Stones were a recurring motif for me this summer in Ireland. On the Burren, the megalithic tombs and fairy circles in Sligo, the neolithic Ceide fields found in the Mayo bogs and on Seamus Heaney’s flaggy shore shrewn with seaweed and pebbles washed smooth from the sea.
I popped a couple in my purse and thought no more about it. Until my bag was searched because of them at Shannon airport. Neither contraband nor weapon…just a talisman…something to hold for inspiration and grounding. We got through.
Three weeks later, I was back home for the wedding of a dear friend and stones surfaced again. She chose to wed in the little church on the summit of Croagh Patrick, Ireland’s holy mountain and a mecca for pilgrims since 3000 BC. Built in 1904, the caretaker estimates Meg and Chuck as only the 7th couple to wed in the chapel. He was half of the second, back in the 80s’. The bride’s niece carried a guitar on her back. Others had champagne bottles, glasses, flasks of tea and scones in their nap sacks for the reception 2507 feet above sea level. Hauling myself up was challenge enough for me.
Our children’s school and social lives were too complicated to play out with a sitter so my husband offered to stay behind in London. The bride set me up with an old pal, someone I had last seen almost 20 years ago. So re-connecting with her proved to be the proverbial icing on the (wedding)cake. She lives close to the Reek (local name for the mountain). Down a narrow road with a strip of grass running through it’s middle and sporadic bulges to aid “congestion” (i.e. two cars on the road at the same time) . She doesn’t lock the front door or her car parked out front. In her home every window is a picture frame. I looked out on meadows, lakes and mountain ranges. And of course on the conical mountain that is “Padraig’s stack”.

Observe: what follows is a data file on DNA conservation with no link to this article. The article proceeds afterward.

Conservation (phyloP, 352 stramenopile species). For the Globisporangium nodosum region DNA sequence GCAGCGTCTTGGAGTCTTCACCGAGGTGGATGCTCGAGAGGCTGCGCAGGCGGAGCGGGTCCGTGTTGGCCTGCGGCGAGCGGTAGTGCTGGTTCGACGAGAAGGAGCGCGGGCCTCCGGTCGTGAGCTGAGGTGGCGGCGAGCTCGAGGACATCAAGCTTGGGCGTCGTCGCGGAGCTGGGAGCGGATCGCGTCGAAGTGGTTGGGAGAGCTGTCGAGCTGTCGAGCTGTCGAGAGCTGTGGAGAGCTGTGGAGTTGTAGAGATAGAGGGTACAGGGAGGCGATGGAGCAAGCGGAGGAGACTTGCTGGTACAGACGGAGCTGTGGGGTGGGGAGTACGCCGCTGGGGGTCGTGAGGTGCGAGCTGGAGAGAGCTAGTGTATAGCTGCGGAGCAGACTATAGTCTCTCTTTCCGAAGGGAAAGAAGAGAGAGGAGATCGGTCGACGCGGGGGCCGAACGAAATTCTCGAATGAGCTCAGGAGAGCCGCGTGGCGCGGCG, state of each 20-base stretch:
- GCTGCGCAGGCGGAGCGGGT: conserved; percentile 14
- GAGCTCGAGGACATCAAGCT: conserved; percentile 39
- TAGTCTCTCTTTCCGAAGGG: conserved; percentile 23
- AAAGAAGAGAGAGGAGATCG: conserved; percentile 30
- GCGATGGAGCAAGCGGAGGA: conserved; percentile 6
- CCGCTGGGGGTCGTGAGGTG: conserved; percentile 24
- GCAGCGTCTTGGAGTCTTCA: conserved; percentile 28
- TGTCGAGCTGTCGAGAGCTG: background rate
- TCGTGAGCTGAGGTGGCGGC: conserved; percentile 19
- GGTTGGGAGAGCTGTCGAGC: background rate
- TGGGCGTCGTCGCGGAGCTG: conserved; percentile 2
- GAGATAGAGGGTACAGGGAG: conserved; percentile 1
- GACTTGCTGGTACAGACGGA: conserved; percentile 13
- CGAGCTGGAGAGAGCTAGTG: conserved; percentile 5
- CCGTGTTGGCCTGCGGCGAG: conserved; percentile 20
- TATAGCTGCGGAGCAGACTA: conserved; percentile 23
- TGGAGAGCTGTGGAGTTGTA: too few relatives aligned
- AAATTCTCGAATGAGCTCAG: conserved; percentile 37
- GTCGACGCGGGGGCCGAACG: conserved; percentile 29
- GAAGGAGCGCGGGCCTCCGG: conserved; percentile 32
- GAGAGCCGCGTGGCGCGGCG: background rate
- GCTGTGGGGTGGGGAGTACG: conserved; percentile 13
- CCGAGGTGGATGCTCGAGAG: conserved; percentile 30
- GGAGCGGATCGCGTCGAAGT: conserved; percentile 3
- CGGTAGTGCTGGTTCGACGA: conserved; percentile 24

The happy pair met at a climbing club in Massachusetts where they live. Many of their intrepid friends had travelled over with them from the US. I was later to find that a number of them had also found their mate on a hike. They would be spending most of their vacation with Chuck and Meg on what they termed a “buddymoon”.
On the morning of the wedding we followed instructions and assembled at the base of the mountain by one of the approaches (“the local’s one”) for 8.30am. I was shown a selection of sticks and chose a strong ash that had made the climb before. I don’t think I could have got to the top without my ash. We started off walking through bog and heather occasionally finding ourselves on a well trodden path. More often making our own indent. The climb became steep pretty quick and I engaged with the mount as I tried to find firm footing in the loose quartzite stone. I didn’t look down and the mist that descended meant there was little to focus on ahead. I progressed a step at a time. When the clouds did lift, we’d catch a glimpse of the bay below. It’s said there are 365 islands in Clew Bay. The longer you looked the more you saw until just as a picture had appeared, it faded away again, cloaked by the mist.That’s how the church first appeared to me. Like a mirage. Meg’s cousin had climbed up the mountain the day before and dressed the church. The guitar arrived unscathed and the spontaneously assembled choir (I was in their number) had a quick practice. There was a cheer when the bride and groom appeared. Then disappeared to re-emerge in their full bridal regalia. The bride would walk down the short aisle in heels after all. She was flanked by her brothers. The ceremony was brief but sweet. The priest was mindful not to keep us standing still in a cold church for too long. We had the descent ahead of us after all, some finding that more tricky to navigate because of the loose rocks.
Champagne glasses were unpacked and corks popped. There was a toast, a speech and then a cup of hot tea with scones, baked by the mother of the bride and individually parcelled like a favour. Fuel for our journey down.
The bride’s sister-in-law, with a stiff hip and bad knees, didn’t make the climb but met us with a clipboard to witness Newton’s law of motion. Sixty-five went up and 65 came back down again.
The day was young with much merrymaking ahead. And I had climbed me a mountain. And a stoney one at that.